Tech the halls with Darth Vader yule log and Santa spy cam
Darth Vader finds your lack of yule log disturbing.
I'm Bridget Carey.
This is your CNET update.
Take your Christmas celebrations up a notch this year with some high tech help.
Let's start by spicing up the traditional yule log video.
When guests come over, you may want to put on a soothing video of a crackling fire.
Going on instead, a stream of videos after Nick Offerman sipping whiskey near a crackling fire for nearly 45 minutes.
Yes, it's really just one big ad for that whiskey brand, but there's something meditative and soothing about staring at this continuous video.
Maybe it's the beard.
Or perhaps more fitting for your home, is the Darth Vader yule log, created by YouTube user Benjamin Apple.
You could just watch Vader's dead body burn in the fire in this five hour long clip.
Little known fact, that helmet of his was pretty fire resistant.
Now if only someone could make a version of this for Jar Jar Binks.
It really is easy to play this on your TV, if you have a streaming box with the YouTube app, like the Roku or Chromecast or a Smart TV with YouTube built in.
You may also recall a few other unique yew logs from years of Christmas past such as little BUB the cat purring in front of a fire.
The four year old feline internet sensation didn't make a new yew log video this year.
Instead BUB has been busy making a billboard chart topping album.
The album is called Science and Magic, a Guide to the Universe.
And it hit number two on the top dance electronic album category.
And 25% of the proceeds benefit special needs pets.
But if you're looking for some Santa fun to keep the kids busy, Google has once again created a digital portal into Santa's village.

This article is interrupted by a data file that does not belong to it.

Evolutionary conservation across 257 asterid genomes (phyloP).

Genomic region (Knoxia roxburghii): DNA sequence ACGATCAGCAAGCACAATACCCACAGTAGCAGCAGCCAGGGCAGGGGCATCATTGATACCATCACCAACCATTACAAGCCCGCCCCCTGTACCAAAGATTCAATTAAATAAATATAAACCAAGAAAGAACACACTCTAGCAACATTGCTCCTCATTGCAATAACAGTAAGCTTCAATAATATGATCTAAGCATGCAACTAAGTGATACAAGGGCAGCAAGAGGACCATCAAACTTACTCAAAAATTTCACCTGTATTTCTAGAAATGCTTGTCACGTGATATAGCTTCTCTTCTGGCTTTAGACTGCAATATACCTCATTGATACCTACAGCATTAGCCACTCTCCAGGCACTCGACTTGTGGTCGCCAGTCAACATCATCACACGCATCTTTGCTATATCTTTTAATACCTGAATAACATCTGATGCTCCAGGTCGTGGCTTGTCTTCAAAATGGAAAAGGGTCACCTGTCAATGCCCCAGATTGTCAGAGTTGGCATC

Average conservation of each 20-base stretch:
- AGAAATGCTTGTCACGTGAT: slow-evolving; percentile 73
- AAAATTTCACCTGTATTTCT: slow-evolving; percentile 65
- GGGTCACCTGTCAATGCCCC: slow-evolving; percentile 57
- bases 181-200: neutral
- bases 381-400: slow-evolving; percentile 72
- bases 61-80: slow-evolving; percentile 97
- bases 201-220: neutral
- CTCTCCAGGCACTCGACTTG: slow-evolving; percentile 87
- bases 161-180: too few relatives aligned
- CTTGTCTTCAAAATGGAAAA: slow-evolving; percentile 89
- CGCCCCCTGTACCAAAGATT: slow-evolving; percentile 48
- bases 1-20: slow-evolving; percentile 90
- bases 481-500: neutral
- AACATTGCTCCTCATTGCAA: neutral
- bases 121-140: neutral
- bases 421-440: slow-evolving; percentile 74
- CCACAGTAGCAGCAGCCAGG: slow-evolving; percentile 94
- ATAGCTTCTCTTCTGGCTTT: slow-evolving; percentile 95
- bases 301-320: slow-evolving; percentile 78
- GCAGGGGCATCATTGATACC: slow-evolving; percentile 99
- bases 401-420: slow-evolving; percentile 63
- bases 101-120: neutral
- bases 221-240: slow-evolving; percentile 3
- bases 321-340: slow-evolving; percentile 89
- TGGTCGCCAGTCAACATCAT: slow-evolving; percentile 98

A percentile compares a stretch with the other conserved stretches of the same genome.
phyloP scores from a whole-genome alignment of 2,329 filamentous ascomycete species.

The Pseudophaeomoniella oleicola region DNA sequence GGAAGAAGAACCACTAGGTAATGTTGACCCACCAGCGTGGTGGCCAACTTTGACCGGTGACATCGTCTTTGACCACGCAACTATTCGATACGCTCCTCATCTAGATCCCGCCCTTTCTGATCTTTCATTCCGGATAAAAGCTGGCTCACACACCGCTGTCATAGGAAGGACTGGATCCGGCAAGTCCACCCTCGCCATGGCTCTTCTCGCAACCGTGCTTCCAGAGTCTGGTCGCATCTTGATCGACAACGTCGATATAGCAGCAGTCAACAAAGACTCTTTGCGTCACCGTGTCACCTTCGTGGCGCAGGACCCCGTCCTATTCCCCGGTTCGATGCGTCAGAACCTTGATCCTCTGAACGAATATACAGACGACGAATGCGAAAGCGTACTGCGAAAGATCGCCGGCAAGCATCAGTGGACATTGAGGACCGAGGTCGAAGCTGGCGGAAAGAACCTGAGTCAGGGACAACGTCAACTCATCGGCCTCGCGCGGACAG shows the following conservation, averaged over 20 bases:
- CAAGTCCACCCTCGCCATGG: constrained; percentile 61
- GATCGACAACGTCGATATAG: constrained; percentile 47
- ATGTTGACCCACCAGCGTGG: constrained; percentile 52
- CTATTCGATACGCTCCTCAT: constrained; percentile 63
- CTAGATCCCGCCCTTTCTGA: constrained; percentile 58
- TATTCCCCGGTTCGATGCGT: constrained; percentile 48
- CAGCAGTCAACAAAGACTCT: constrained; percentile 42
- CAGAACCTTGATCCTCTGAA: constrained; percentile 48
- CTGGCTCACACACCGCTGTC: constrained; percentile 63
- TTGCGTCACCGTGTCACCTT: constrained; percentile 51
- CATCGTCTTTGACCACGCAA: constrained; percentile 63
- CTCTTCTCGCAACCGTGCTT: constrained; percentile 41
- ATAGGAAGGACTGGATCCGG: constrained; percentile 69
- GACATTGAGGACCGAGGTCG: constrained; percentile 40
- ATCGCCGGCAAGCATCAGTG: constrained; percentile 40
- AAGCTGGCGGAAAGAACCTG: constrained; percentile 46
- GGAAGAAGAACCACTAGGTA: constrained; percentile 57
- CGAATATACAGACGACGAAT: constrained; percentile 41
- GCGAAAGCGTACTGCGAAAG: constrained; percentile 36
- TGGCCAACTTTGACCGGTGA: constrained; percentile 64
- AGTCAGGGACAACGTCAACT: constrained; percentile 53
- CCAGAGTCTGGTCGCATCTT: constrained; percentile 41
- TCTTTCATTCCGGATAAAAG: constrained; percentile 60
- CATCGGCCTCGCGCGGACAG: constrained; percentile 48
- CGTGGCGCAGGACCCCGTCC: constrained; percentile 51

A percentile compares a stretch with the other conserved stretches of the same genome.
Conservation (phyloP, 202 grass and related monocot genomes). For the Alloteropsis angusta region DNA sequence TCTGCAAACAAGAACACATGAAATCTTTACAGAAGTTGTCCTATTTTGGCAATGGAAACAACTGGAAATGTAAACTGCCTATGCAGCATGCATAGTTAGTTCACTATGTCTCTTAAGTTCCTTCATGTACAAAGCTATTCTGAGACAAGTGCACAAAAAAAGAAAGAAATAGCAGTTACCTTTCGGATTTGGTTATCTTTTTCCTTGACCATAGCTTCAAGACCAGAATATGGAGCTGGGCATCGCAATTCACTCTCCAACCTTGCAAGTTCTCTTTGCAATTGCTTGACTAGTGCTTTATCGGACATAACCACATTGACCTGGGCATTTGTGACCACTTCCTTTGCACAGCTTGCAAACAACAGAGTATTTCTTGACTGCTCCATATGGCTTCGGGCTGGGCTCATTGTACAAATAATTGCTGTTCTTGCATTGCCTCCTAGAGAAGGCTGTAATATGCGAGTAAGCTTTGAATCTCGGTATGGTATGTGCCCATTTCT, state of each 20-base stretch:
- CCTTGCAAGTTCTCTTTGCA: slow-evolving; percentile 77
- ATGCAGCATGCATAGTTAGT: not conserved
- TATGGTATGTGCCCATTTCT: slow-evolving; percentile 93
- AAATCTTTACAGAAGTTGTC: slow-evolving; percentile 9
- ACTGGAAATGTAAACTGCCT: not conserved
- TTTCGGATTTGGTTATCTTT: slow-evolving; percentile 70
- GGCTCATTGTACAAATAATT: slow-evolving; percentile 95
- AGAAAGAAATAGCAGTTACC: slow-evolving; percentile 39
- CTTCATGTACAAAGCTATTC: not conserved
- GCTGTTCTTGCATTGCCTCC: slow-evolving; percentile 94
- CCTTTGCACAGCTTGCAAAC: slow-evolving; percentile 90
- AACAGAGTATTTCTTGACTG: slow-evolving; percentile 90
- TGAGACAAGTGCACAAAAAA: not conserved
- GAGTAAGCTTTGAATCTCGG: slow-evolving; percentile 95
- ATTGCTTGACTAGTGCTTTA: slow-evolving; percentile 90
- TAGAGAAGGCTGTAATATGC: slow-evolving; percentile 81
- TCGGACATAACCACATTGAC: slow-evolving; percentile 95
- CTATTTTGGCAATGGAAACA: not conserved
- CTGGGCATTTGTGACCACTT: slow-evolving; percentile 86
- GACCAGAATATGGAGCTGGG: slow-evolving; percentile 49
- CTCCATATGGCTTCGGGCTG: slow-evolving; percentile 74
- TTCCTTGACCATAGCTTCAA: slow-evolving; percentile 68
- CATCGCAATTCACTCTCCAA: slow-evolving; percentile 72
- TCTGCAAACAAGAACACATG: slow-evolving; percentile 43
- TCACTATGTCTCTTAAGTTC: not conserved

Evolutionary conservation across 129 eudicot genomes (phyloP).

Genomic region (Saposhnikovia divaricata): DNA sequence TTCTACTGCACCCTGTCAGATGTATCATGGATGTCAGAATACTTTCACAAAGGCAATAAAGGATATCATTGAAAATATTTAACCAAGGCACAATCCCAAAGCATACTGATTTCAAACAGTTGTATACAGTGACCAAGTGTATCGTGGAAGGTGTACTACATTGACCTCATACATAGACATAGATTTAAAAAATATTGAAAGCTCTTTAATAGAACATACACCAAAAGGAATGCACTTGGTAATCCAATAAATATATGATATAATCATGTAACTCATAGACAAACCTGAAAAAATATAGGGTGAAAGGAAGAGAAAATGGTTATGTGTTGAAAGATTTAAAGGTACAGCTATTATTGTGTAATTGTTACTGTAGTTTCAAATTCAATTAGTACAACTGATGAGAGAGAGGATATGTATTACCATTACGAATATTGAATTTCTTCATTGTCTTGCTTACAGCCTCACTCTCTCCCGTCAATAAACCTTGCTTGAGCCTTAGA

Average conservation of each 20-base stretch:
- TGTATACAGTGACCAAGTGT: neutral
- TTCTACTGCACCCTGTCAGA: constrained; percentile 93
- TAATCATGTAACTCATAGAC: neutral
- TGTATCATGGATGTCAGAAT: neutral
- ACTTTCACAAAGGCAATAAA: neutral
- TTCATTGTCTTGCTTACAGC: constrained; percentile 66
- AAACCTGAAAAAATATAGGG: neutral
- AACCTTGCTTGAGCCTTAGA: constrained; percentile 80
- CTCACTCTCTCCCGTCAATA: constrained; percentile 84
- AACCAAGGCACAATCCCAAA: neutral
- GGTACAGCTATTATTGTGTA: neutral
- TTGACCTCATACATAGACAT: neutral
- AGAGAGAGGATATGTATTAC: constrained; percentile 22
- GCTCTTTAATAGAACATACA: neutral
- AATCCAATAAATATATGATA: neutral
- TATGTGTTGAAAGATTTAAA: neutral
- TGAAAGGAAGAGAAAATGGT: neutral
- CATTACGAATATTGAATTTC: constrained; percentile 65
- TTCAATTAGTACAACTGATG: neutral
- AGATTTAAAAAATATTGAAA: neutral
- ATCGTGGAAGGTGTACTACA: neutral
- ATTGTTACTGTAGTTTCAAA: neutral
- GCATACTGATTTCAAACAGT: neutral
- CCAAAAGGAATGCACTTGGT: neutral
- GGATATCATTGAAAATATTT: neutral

Go to santatracker.google.com to access a number of games, videos, and educational activities.
Like a translation tool for holiday greetings around the world.
And you can also learn some coding basics with the help of the North Pole elves.
Google also has an Android Santa tracker app with games and some extras like watch faces for Android powered smart watches.
And there's a virtual reality mode to use with Google Cardboard.
And on December 24th you can start tracking the big man himself and see where he is on Google Maps Google isn't the only high tech way to keep tabs on Santa.
The home improvement retailer Lowes has its own home monitoring system called the Iris.
And its apps can track when santa arrives at your house.
You don't need to own the Iris system to use the app.
But it helps you setup magical close sensors around the house.
Like near the tree or the stockings to catch them in the act.
You can also setup a Santa Cam for photo evidence.
That's it for this tech news roundup, and there's more at cnet.com.
From our studios in New York, I'm Bridget Carey.
Merry Christmas to all, and to all a good update.